So I ask myself: Do I see my own partial obedience for what it really is? What ground am I giving up? Where am I doing right in my own eyes that may actually be evil in God’s eyes?
4. Gideon may have wondered how he ended up in the wine press beating out wheat in hiding to keep it from their enemy. When the angel of the LORD appeared to him, Gideon questions why this oppression has happened and where the miracles were that their fathers had told them about. Was the LORD really with them? He doesn’t seem to recognize the people’s role (of disobedience, doing evil in the sight of the Lord) in this present situation.
Are we sometimes blinded from the reality of how something has developed in our own lives and wonder where God is when perhaps we have done things our own way?
5. But God is rich in mercy. We see over and over again in Scripture that He responds to those who cry out to him (in this particular study, see Judges 6:6-7). Gideon is who God raises up to answer the cry of His people.
It makes me wonder: Are the wondrous acts of God reserved for those who call upon His name? We see the Israelites cry out from their bondage in Egypt, and God raises up Moses to lead them out. We see this same thing over and over again in the book of Judges, as with Gideon. We see it in many of the smaller stories woven in Scripture. We see it in the Psalms, telling us to cry out and He answers. And much, much more. So whether we are living in obedience and calling on His name daily and in this way seeing His mighty works — or whether we need to stop and return to Him and cry out to be delivered from an area of bondage– it seems the moment we call out His name, He stands ready to deliver and demonstrate His mighty power.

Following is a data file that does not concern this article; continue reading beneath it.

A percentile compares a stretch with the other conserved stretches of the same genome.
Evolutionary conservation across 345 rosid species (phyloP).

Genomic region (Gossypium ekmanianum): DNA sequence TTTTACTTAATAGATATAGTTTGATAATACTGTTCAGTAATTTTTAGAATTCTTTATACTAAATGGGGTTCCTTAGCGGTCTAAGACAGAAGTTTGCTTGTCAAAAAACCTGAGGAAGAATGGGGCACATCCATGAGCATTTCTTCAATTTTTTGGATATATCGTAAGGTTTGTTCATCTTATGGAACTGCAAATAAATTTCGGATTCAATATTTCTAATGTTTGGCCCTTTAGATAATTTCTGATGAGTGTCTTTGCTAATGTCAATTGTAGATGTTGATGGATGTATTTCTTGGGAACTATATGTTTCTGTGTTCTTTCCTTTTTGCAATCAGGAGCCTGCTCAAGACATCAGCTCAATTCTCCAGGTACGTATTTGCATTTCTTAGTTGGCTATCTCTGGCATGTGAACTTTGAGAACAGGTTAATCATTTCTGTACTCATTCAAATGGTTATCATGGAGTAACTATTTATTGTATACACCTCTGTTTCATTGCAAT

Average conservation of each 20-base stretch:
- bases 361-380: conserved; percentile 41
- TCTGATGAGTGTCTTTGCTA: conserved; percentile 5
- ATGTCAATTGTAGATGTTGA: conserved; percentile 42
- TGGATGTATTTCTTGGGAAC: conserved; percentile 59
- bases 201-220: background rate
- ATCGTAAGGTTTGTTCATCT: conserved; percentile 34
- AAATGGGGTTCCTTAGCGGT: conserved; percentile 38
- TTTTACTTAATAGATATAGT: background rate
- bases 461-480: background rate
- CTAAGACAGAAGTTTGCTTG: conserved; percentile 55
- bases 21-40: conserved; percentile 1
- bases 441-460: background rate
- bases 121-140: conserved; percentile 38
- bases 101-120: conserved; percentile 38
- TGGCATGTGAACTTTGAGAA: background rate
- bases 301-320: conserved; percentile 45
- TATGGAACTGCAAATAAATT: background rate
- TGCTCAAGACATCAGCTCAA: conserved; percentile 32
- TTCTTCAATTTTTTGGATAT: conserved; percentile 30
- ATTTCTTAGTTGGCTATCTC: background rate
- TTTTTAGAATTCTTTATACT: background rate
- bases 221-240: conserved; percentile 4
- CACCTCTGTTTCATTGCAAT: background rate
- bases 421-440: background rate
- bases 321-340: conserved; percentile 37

6. Though Gideon sometimes appears fearful, it doesn’t seem so much a cowardly fear as a practical or reasonable one (not that that is necessarily better, and perhaps in some ways, these fears are the same, both demonstrating a need for greater faith):
- He’s beating out wheat in the wine press because to do it openly would cause the enemy to take it (Judges 6:11).
- He’s told not to fear after seeing the angel of the LORD face to face (6:23) because maybe he had heard that “no one can see God and live.”
- He takes down the altar by night because he understandably fears his father’s household and the men of the city (6:27).
- He asks for the signs of the fleece indicating some possible anxiety and needing a confirming sign given the task he was being called to (6:36-40).
- He goes into the enemy’s camp, as God offers, so he can know that it will be given into their hands (7:9-15), indicating again some nervousness and need for reassurance.
7. God seems to be patient with Gideon as he makes him the mighty warrior that He called him to be.
There is much more I could write and plan to write – much more that Priscilla points out, including our identity and callings, how we live life in the routine and ordinary, things we need to let go of, etc. But at this halfway point, I just wanted to list some things that are coming together for me.
Praise God for sending His Son, Jesus Christ, our Deliverer, who has redeemed our lives, forgiven us of our sin, and given us new life in Him through faith in Jesus. May we turn to Him and call upon Him, living in light of this reality every day, looking to Him to revive us, restore us, and deliver us. He is our Mighty Deliverer and a God of abundant and full redemption. Praise Him!